BALTIMORE (Stockpickr) -- The massive stock run-up of the last year and a half has left few stocks looking attractive to value investors like Warren Buffett, even with the correction that major indices such as the S&P 500 saw in May. But that doesn't necessarily mean that good value opportunities aren't out there -- only that they're a bit more difficult to find. Today, we'll take a page from Buffett's book to find four undervalued stocks for June.
Warren Buffett, the Oracle of Omaha, is one of the world's most closely followed investors. That's largely a product of the fact that he's also one of the richest, with an estimated fortune of $47 billion according to
in 2010. But while scores of investors try to predict his next move, many miss out on one of the best ways to emulate Buffett's success: following
While Warren Buffett's specific investment methodology is a mystery to most, the super investor has made no secret of a handful of rules for successful investing, among them: "It's far better to buy a wonderful company at a fair price than a fair company at a wonderful price" and "Our favorite holding period is forever."
With those Buffett-isms in mind, it makes more sense to examine the Oracle's existing portfolio for wonderful companies at fair prices than it does to try to guess his next pick -- especially considering his investment horizon. Here's a look at
that might just fit that bill this month.
is getting a lot of attention right now -- after all, the company is the reason for Warren Buffett's begrudging appearance in Washington this morning, a chance to answer for the substantial failings of ratings firms. Buffett, who owns 13% of Moody's through
, was hesitant to appear before Congress, opining that he had no unique perspective on the situation, but Congress was eager to pick his brain nonetheless.
The realization that ratings agencies like Moody's fell seriously short of their duties to accurately disseminate risk has been a weight on the company's share price, knocking the company down 28% since the first trading day of 2010. But while that tumble has given the company's owners a financial black eye, it's actually put the company at a more reasonable valuation for market participants who were holding out.
To be sure, the company faces significant trouble right now, including expensive litigation and a litany of short-sellers who are betting that Buffett's wrong on this one. But increasing debt issues from companies and organizations around the world are just beginning to beef up Moody's business volume, and all of its competitors are currently on equal footing. Strong margins and a newly lowered share price make this company worth looking into.
With all the focus on Buffett's Berkshire Hathaway, it's easy for investors to overlook
, a company owned 80% by Berkshire that's run by Buffett's long-time partner Charlie Munger. It's no surprise that Berkshire owns a sizable stake in Wesco, a sort of mini-me version of its better-known parent, with businesses that operate in the insurance, furniture rental and steel industries. But with a significantly lower profile, this company remains a strong value -- for now.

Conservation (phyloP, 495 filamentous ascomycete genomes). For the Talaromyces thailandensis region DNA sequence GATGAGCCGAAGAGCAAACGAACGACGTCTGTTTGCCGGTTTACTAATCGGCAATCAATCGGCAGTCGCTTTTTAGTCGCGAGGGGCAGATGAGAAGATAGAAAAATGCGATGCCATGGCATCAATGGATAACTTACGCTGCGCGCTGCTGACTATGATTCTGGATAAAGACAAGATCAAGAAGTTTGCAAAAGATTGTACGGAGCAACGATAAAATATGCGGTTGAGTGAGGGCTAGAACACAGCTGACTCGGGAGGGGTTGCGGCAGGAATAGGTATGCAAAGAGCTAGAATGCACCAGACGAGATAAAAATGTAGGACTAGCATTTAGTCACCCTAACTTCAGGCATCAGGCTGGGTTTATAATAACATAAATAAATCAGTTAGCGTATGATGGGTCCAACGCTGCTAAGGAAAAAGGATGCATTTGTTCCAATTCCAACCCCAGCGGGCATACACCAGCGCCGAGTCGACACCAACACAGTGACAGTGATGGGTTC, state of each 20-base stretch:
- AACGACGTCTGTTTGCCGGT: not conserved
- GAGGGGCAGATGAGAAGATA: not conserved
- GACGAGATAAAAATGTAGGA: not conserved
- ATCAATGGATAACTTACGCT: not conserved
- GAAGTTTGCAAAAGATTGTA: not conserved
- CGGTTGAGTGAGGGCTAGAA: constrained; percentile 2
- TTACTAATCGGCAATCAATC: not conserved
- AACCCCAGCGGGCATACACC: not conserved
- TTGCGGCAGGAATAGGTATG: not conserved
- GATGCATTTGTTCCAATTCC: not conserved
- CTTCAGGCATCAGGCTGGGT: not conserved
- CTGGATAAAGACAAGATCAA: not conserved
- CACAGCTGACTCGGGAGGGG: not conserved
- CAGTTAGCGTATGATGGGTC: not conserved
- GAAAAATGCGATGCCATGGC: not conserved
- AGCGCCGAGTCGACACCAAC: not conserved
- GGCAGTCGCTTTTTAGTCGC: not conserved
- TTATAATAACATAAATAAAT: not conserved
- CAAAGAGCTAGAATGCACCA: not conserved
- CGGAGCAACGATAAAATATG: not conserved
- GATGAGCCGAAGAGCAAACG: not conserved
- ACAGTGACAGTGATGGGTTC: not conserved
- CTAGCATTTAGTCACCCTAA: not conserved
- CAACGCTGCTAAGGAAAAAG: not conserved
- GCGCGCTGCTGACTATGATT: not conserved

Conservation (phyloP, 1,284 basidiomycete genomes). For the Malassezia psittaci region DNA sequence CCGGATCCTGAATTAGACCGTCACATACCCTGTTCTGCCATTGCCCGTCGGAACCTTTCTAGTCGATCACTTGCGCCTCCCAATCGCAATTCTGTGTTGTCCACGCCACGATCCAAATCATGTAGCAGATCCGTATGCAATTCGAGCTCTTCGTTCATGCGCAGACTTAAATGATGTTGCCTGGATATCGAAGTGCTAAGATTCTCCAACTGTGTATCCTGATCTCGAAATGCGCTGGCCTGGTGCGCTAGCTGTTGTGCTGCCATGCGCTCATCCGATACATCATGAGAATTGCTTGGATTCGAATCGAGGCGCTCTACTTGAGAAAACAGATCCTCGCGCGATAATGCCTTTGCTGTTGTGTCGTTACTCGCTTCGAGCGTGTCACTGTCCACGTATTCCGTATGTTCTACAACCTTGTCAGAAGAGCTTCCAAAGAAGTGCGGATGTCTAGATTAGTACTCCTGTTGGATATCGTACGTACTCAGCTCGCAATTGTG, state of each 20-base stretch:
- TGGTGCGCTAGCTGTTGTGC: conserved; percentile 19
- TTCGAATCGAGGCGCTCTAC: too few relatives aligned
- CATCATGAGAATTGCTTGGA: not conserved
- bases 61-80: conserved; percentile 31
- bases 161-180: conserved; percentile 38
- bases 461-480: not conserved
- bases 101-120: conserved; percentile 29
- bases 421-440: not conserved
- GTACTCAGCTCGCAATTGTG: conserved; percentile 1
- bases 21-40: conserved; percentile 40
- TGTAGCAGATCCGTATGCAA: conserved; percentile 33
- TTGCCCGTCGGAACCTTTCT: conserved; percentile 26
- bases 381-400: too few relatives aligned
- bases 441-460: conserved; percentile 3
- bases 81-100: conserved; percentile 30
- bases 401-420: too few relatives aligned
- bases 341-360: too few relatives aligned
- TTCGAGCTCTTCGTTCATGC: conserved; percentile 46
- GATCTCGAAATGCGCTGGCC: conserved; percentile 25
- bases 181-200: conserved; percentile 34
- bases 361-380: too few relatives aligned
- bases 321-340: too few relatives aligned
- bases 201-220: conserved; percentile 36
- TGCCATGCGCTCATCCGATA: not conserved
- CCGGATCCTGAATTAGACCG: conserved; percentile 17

Wesco trades for a very high price-to-earnings ratio right now, but that metric is misleading after the company reported sizable one-time losses in its first-quarter earnings. Instead, a price-to-book ratio that rings in under 1, a presciently managed balance sheet and exceptional margins should keep this company performing strongly for the foreseeable future.
New business deals and expansion plans should help take Wesco to the next level in the mid-term.
One of the best ways to know whether Buffett himself thinks one of his portfolio holdings is undervalued is simply by asking him -- or rather by taking a look at which positions he added since last quarter per his SEC-required filings. While Warren didn't initiate any new positions this quarter, he did add to a few holdings that were already open. Among them is
, the waste disposal services company that's owned by a number of other well-known investors, including
Republic faces stiff competition in a fractionated industry, but the company has still managed to deliver 47% growth over the trailing three years -- through the acquisition of Allied Waste in 2008 -- without sacrificing its financial health. A 2.62% dividend yield sweetens the pot on this garbage stock.
Another stock that Buffett loaded up on last quarter is
, a $4.85 billion company that focuses on document storage and protection for commercial clients. Iron Mountain is the largest company in the document management industry by far, and its vast recurring revenue streams make it an attractive choice for investors who are looking for some semblance of stability in an otherwise volatile market.
At first glance, Iron Mountain doesn't look like an undervalued stock -- with an industry-high price multiples, it's hard to make a value case -- but with annual price increases set to take effect from now on, the company's discounted cash flow valuation still looks very attractive. That's the rationale for buying into this company right now.
To see the rest of Warren Buffett's plays, including a complete list of which stocks he added or sold off, check out the
-- Written by Jonas Elmerraji in Baltimore.
Berkshire Hathaway (BRK.B) is an open long position in the Rhino Stock Report's portfolio.
Jonas Elmerraji is the editor and portfolio manager of the Rhino Stock Report, a free investment advisory that returned 15% in 2008. He is a contributor to numerous financial outlets, including Forbes and Investopedia, and has been featured in Investor's Business Daily, in Consumer's Digest and on MSNBC.com.